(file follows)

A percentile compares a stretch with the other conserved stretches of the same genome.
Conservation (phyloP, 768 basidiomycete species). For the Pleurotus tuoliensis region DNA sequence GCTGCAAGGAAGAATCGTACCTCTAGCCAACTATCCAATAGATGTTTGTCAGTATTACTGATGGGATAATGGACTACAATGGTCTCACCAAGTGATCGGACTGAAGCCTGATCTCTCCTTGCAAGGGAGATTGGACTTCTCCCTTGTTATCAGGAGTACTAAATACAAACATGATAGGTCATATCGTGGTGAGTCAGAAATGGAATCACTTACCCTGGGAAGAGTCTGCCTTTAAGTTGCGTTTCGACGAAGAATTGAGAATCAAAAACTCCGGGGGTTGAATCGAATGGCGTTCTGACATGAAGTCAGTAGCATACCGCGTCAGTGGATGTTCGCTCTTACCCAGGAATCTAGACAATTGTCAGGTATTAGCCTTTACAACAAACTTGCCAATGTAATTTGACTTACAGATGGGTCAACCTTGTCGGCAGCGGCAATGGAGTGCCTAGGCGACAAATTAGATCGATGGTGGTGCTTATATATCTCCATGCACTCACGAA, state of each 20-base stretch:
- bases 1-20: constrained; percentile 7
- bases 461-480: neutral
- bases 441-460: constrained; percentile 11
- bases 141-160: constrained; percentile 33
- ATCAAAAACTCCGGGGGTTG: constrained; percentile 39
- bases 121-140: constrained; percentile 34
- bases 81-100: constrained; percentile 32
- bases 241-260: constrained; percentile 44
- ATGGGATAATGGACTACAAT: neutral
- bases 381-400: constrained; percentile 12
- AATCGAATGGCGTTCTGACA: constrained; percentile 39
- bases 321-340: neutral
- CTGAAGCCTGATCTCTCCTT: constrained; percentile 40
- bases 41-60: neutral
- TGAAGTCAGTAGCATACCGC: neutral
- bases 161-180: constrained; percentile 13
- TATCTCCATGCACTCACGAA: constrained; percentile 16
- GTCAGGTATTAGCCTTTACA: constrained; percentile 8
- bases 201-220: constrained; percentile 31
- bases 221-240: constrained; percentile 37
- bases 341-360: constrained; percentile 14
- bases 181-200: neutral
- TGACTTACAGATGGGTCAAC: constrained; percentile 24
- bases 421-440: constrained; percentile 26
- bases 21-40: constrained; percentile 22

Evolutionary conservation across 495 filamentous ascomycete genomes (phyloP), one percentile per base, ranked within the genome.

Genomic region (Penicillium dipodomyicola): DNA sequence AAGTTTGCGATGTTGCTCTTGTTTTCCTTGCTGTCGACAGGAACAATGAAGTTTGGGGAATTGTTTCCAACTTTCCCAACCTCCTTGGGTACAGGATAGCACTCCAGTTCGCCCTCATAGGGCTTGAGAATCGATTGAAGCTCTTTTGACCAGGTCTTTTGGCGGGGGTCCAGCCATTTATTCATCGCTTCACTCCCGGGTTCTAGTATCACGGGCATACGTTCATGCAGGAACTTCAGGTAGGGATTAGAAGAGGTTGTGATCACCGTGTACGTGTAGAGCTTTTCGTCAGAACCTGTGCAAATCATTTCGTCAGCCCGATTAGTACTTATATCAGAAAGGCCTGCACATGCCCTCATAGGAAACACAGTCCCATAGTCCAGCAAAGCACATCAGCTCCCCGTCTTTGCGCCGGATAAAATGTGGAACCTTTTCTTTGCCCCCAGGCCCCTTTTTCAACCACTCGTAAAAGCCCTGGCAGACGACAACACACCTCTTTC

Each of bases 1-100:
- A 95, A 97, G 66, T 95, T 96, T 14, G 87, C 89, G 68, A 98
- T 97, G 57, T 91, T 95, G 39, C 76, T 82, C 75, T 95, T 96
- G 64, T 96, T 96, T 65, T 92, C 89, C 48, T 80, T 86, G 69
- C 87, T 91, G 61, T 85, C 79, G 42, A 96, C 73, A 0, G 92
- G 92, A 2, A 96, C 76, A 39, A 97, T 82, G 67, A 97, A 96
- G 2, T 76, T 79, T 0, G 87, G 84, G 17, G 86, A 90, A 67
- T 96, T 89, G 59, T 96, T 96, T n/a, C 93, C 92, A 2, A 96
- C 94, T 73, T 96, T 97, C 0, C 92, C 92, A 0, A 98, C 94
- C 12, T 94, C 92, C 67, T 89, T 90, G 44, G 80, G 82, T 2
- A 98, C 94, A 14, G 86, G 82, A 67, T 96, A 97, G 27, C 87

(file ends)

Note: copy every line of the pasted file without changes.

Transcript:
A percentile compares a stretch with the other conserved stretches of the same genome.
Conservation (phyloP, 768 basidiomycete species). For the Pleurotus tuoliensis region DNA sequence GCTGCAAGGAAGAATCGTACCTCTAGCCAACTATCCAATAGATGTTTGTCAGTATTACTGATGGGATAATGGACTACAATGGTCTCACCAAGTGATCGGACTGAAGCCTGATCTCTCCTTGCAAGGGAGATTGGACTTCTCCCTTGTTATCAGGAGTACTAAATACAAACATGATAGGTCATATCGTGGTGAGTCAGAAATGGAATCACTTACCCTGGGAAGAGTCTGCCTTTAAGTTGCGTTTCGACGAAGAATTGAGAATCAAAAACTCCGGGGGTTGAATCGAATGGCGTTCTGACATGAAGTCAGTAGCATACCGCGTCAGTGGATGTTCGCTCTTACCCAGGAATCTAGACAATTGTCAGGTATTAGCCTTTACAACAAACTTGCCAATGTAATTTGACTTACAGATGGGTCAACCTTGTCGGCAGCGGCAATGGAGTGCCTAGGCGACAAATTAGATCGATGGTGGTGCTTATATATCTCCATGCACTCACGAA, state of each 20-base stretch:
- bases 1-20: constrained; percentile 7
- bases 461-480: neutral
- bases 441-460: constrained; percentile 11
- bases 141-160: constrained; percentile 33
- ATCAAAAACTCCGGGGGTTG: constrained; percentile 39
- bases 121-140: constrained; percentile 34
- bases 81-100: constrained; percentile 32
- bases 241-260: constrained; percentile 44
- ATGGGATAATGGACTACAAT: neutral
- bases 381-400: constrained; percentile 12
- AATCGAATGGCGTTCTGACA: constrained; percentile 39
- bases 321-340: neutral
- CTGAAGCCTGATCTCTCCTT: constrained; percentile 40
- bases 41-60: neutral
- TGAAGTCAGTAGCATACCGC: neutral
- bases 161-180: constrained; percentile 13
- TATCTCCATGCACTCACGAA: constrained; percentile 16
- GTCAGGTATTAGCCTTTACA: constrained; percentile 8
- bases 201-220: constrained; percentile 31
- bases 221-240: constrained; percentile 37
- bases 341-360: constrained; percentile 14
- bases 181-200: neutral
- TGACTTACAGATGGGTCAAC: constrained; percentile 24
- bases 421-440: constrained; percentile 26
- bases 21-40: constrained; percentile 22

Evolutionary conservation across 495 filamentous ascomycete genomes (phyloP), one percentile per base, ranked within the genome.

Genomic region (Penicillium dipodomyicola): DNA sequence AAGTTTGCGATGTTGCTCTTGTTTTCCTTGCTGTCGACAGGAACAATGAAGTTTGGGGAATTGTTTCCAACTTTCCCAACCTCCTTGGGTACAGGATAGCACTCCAGTTCGCCCTCATAGGGCTTGAGAATCGATTGAAGCTCTTTTGACCAGGTCTTTTGGCGGGGGTCCAGCCATTTATTCATCGCTTCACTCCCGGGTTCTAGTATCACGGGCATACGTTCATGCAGGAACTTCAGGTAGGGATTAGAAGAGGTTGTGATCACCGTGTACGTGTAGAGCTTTTCGTCAGAACCTGTGCAAATCATTTCGTCAGCCCGATTAGTACTTATATCAGAAAGGCCTGCACATGCCCTCATAGGAAACACAGTCCCATAGTCCAGCAAAGCACATCAGCTCCCCGTCTTTGCGCCGGATAAAATGTGGAACCTTTTCTTTGCCCCCAGGCCCCTTTTTCAACCACTCGTAAAAGCCCTGGCAGACGACAACACACCTCTTTC

Each of bases 1-100:
- A 95, A 97, G 66, T 95, T 96, T 14, G 87, C 89, G 68, A 98
- T 97, G 57, T 91, T 95, G 39, C 76, T 82, C 75, T 95, T 96
- G 64, T 96, T 96, T 65, T 92, C 89, C 48, T 80, T 86, G 69
- C 87, T 91, G 61, T 85, C 79, G 42, A 96, C 73, A 0, G 92
- G 92, A 2, A 96, C 76, A 39, A 97, T 82, G 67, A 97, A 96
- G 2, T 76, T 79, T 0, G 87, G 84, G 17, G 86, A 90, A 67
- T 96, T 89, G 59, T 96, T 96, T n/a, C 93, C 92, A 2, A 96
- C 94, T 73, T 96, T 97, C 0, C 92, C 92, A 0, A 98, C 94
- C 12, T 94, C 92, C 67, T 89, T 90, G 44, G 80, G 82, T 2
- A 98, C 94, A 14, G 86, G 82, A 67, T 96, A 97, G 27, C 87